NEW YORK – A topsy-turvy season in college basketball delivered a few more twists when the brackets came out Sunday.
Exhibit A: Oregon and Virginia are No. 1 seeds, while Michigan State is not.
Exhibit B: Monmouth and Valparaiso aren’t part of March Madness, but Michigan and Syracuse are.
As usual, the NCAA selection committee released a 68-team bracket with its fair share of surprises. This year, the debate started right away, when the committee named Pac-12 champion Oregon a top seed in the West, ACC runnerup Virginia a top seed in the Midwest and made Tom Izzo’s Spartans, champs of the Big Ten, a No. 2.
The tournament begins Tuesday with a pair of opening-round games. The main draw starts Thursday at eight sites. The Final Four is April 2 and 4 in Houston.
In a season in which six teams held the top spot in the AP poll — one short of the record — there was no doubt there would be some debate about who belonged in the four top spots.
Kansas is the top overall seed and will play in the South region, while North Carolina leads the East.
“It’s kind of like having a stellar high school career, and when you get to college you have to start all over and go compete,” Kansas head coach Bill Self said Sunday. “It’s a fresh start and this is a fresh start.”
That wasn’t surprising. The rest raised eyebrows.
The head of the selection committee, Oklahoma athletic director Joe Castiglione, lauded Oregon’s third-rated strength of schedule (as of Sunday) and No. 2 ranking in the RPI, along with its regular-season and tournament titles in the Pac-12. He said Michigan State was the fifth overall seed.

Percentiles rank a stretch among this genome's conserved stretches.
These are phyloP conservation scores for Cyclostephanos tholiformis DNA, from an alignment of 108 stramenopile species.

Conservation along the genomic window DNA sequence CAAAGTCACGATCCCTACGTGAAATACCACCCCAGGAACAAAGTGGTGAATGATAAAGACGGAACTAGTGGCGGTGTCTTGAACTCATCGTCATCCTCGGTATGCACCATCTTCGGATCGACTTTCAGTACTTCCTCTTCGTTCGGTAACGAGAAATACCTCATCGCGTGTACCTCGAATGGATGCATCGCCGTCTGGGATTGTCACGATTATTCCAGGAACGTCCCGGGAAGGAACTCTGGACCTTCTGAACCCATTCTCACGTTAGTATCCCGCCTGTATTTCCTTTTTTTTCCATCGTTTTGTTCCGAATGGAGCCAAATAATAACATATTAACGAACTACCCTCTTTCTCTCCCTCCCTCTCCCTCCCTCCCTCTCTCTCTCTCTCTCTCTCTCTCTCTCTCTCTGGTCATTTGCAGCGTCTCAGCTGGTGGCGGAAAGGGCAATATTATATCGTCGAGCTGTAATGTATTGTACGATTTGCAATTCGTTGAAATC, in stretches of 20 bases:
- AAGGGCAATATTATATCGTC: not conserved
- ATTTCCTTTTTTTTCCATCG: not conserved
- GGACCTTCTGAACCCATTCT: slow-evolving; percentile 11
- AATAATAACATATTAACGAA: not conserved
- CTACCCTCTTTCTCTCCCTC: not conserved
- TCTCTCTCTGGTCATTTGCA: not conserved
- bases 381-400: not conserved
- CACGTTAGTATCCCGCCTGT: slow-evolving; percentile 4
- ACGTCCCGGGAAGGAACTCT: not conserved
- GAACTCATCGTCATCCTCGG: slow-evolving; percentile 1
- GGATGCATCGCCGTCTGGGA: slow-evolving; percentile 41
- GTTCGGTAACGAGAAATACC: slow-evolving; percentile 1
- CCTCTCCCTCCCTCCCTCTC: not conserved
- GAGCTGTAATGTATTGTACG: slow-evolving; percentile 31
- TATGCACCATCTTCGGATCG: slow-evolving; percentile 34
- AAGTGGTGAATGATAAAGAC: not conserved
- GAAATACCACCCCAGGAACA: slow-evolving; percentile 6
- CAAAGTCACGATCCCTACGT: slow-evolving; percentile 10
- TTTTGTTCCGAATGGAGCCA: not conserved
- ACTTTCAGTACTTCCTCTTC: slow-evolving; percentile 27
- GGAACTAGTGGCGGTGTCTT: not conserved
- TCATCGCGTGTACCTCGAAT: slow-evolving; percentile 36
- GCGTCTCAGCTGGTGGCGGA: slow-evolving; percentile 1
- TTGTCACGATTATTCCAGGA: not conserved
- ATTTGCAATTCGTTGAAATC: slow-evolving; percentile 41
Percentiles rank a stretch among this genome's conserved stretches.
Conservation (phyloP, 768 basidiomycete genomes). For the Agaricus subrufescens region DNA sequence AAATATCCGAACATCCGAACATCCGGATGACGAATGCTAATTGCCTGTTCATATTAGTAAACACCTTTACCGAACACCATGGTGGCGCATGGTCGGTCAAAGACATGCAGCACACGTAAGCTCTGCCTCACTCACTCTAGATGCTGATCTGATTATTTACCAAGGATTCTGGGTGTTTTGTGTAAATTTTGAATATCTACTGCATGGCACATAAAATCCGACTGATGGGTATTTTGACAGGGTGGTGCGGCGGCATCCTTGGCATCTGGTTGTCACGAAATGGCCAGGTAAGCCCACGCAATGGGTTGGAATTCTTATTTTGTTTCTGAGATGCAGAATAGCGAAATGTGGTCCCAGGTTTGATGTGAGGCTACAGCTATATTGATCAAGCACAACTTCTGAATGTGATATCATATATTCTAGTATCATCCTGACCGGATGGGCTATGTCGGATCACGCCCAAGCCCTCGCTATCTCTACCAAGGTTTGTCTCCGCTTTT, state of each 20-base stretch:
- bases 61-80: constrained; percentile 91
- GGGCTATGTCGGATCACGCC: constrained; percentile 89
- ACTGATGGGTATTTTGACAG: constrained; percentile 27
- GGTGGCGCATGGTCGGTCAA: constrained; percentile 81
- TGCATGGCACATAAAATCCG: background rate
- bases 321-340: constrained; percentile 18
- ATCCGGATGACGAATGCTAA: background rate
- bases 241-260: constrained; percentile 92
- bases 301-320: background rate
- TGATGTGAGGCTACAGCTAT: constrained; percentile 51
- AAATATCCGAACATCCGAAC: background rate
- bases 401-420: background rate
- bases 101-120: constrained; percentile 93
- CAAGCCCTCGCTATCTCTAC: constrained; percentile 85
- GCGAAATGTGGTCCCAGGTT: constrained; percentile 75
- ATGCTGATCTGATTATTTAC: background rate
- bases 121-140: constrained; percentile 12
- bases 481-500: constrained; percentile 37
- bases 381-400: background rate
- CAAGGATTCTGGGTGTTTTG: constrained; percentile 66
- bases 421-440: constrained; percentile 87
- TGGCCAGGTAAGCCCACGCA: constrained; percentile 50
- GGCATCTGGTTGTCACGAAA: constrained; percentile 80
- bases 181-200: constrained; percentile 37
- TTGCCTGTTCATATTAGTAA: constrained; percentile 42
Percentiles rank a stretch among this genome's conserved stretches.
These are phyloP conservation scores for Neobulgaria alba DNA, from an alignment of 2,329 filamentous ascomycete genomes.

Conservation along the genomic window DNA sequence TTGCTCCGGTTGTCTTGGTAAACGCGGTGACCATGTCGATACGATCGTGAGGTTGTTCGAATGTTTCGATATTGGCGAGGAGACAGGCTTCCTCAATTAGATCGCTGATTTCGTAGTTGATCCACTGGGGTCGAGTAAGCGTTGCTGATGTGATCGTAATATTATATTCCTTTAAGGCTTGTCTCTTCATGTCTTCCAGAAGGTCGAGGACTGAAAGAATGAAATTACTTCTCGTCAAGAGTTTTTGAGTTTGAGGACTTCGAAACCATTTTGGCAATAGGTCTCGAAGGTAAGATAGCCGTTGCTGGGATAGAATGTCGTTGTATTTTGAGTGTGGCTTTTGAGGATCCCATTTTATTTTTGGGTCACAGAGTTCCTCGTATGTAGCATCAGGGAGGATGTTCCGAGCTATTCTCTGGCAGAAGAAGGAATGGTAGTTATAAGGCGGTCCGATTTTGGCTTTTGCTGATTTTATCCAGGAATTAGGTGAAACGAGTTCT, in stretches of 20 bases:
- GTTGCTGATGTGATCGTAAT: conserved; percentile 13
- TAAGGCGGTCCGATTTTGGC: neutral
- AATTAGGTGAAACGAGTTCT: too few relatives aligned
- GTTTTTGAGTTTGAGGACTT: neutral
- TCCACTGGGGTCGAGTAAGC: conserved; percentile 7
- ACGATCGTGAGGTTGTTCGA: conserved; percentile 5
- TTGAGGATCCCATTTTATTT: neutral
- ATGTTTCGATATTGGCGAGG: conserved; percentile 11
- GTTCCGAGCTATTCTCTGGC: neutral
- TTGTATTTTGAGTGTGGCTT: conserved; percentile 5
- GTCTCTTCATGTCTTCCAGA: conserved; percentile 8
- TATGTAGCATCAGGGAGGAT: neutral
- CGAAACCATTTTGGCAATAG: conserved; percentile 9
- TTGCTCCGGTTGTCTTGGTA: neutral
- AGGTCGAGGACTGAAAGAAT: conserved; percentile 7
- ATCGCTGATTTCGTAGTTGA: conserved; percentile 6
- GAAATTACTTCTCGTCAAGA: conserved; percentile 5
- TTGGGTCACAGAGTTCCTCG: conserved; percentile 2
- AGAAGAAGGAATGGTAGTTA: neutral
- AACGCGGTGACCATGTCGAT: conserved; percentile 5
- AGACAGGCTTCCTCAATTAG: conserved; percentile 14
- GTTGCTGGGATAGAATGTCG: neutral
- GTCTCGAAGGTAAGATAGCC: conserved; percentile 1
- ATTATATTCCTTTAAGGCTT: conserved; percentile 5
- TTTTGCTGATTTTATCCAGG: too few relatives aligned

“Very close. It was a vigorous debate,” Castiglione said. “We know how good a team they are. . . . It was just a close call and the committee felt Michigan State was fifth.”
But there were no easy choices for the committee this season, and the way the big slate of conference tournaments played out only emphasized the way this season has gone. Of the 31 postseason tournaments, top seeds only won 10.
That gave automatic spots to bubble teams (or less) such as Fresno State, Gonzaga and Connecticut, while squeezing out a few bubble teams — even though there were two more spots available this season because Louisville (and Rick Pitino) and SMU (and Larry Brown) are both ineligible.
Among those sitting out include Monmouth, which played a killer non-conference schedule but lost too many games to bad teams; St. Mary’s, which won the regular-season title in the West Coast Conference but didn’t play a tough enough schedule; and Valpo, which ranked 49th in the RPI but had only four wins against top 100 teams.
Of the at-large teams, 25 came from the Power Five conferences, with 11 from the smaller leagues. Of the last eight teams to make it, the count was 4-4, with Michigan, Vanderbilt and Syracuse among the most hotly debated among the bigger schools.
“In the past, the committee has taken teams with wins, especially road wins,” said Syracuse coach Jim Boeheim, whose team’s wins away from home against Duke, Texas A&M and UConn made up for the fact that the Orange (19-13) has lost five of its last six. “I’m not sure there’s anyone on the bubble who had as good of road wins as we did.”